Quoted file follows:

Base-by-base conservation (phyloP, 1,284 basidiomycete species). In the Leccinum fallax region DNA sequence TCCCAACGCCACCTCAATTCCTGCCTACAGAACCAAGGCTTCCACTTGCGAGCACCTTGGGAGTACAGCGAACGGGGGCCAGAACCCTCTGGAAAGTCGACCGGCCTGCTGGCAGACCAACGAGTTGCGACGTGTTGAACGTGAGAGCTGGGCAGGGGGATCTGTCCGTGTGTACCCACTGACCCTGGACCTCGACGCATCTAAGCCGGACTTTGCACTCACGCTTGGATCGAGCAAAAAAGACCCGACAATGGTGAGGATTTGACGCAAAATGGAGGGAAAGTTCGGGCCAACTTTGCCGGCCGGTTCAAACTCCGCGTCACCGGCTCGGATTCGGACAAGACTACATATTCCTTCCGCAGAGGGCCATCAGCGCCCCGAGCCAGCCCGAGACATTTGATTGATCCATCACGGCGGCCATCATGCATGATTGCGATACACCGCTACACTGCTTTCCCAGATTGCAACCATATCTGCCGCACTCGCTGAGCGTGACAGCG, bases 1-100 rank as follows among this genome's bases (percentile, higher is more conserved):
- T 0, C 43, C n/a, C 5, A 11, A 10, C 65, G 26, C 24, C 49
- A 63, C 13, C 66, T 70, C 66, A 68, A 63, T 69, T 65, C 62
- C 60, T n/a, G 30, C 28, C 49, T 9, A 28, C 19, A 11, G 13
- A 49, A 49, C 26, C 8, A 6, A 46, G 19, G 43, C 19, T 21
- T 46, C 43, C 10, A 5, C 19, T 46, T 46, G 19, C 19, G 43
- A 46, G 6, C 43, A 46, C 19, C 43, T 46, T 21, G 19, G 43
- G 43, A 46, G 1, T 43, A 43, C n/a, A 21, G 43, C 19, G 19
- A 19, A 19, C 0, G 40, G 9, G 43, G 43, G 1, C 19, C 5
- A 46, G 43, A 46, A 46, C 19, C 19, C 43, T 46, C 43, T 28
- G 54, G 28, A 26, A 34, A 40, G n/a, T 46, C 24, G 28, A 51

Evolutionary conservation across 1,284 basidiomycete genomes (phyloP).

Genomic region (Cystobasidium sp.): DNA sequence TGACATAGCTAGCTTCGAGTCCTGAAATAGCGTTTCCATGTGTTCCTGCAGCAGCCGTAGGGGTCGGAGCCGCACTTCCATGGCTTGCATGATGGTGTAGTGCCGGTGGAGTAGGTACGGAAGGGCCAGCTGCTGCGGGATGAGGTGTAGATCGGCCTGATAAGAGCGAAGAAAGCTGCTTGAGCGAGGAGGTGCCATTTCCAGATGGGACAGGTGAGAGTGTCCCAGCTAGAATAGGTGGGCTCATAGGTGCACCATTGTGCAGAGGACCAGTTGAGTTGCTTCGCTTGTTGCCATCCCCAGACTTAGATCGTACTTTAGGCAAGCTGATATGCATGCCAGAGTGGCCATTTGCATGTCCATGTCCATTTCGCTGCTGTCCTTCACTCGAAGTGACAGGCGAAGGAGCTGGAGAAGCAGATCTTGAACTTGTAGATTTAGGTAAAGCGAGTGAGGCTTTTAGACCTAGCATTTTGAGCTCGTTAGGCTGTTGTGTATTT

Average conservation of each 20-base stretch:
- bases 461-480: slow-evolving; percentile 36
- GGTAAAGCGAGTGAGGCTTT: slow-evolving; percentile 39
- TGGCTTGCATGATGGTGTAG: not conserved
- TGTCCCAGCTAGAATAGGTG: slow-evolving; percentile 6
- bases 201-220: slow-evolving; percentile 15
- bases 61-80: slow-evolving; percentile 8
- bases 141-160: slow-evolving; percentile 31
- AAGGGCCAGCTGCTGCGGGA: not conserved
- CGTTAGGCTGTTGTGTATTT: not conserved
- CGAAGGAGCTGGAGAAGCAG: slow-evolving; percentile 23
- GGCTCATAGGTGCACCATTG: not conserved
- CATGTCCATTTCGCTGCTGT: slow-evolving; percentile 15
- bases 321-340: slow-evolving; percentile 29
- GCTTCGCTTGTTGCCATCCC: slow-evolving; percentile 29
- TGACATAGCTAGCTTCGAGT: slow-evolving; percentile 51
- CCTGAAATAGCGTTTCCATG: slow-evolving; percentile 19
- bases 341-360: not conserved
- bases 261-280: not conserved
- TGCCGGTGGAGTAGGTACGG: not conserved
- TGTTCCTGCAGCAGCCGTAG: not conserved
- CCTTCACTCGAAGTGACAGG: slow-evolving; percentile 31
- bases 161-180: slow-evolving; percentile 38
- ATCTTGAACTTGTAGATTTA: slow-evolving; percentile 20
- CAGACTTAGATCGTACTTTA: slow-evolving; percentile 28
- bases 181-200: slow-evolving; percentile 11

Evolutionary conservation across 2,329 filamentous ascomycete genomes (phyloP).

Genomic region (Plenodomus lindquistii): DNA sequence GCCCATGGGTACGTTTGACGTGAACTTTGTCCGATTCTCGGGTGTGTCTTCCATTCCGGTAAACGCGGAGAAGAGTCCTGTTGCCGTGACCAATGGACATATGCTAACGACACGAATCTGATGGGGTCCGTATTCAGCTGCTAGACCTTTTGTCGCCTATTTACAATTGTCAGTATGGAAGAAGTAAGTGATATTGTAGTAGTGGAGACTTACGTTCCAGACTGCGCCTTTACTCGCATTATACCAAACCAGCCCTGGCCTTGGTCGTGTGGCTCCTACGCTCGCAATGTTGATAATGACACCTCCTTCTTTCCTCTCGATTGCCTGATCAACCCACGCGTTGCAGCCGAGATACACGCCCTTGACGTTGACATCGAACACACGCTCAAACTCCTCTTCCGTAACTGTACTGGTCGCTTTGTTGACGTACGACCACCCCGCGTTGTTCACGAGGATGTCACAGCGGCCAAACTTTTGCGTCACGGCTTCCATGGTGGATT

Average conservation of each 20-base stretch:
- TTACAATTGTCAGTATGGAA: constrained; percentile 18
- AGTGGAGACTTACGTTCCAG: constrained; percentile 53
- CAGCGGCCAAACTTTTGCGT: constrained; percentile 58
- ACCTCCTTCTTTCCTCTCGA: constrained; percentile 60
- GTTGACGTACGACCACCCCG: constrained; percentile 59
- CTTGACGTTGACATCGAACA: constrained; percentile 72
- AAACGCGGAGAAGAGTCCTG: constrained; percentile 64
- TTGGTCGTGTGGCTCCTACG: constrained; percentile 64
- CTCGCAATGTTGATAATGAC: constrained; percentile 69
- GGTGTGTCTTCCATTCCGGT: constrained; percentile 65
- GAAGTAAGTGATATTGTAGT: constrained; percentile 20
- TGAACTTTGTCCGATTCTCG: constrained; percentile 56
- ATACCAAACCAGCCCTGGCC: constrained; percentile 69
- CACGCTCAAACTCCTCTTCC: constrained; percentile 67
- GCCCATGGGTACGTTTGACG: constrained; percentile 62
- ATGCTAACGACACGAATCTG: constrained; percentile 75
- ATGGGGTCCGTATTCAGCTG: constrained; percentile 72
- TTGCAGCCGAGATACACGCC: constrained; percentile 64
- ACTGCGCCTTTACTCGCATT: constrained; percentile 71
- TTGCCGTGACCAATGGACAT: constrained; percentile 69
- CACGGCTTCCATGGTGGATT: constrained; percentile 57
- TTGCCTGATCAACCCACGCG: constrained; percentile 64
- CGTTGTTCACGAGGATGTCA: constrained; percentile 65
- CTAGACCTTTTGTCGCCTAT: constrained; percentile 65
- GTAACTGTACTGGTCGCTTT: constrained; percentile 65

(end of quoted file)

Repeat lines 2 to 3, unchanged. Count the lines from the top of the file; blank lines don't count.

- T 0, C 43, C n/a, C 5, A 11, A 10, C 65, G 26, C 24, C 49
- A 63, C 13, C 66, T 70, C 66, A 68, A 63, T 69, T 65, C 62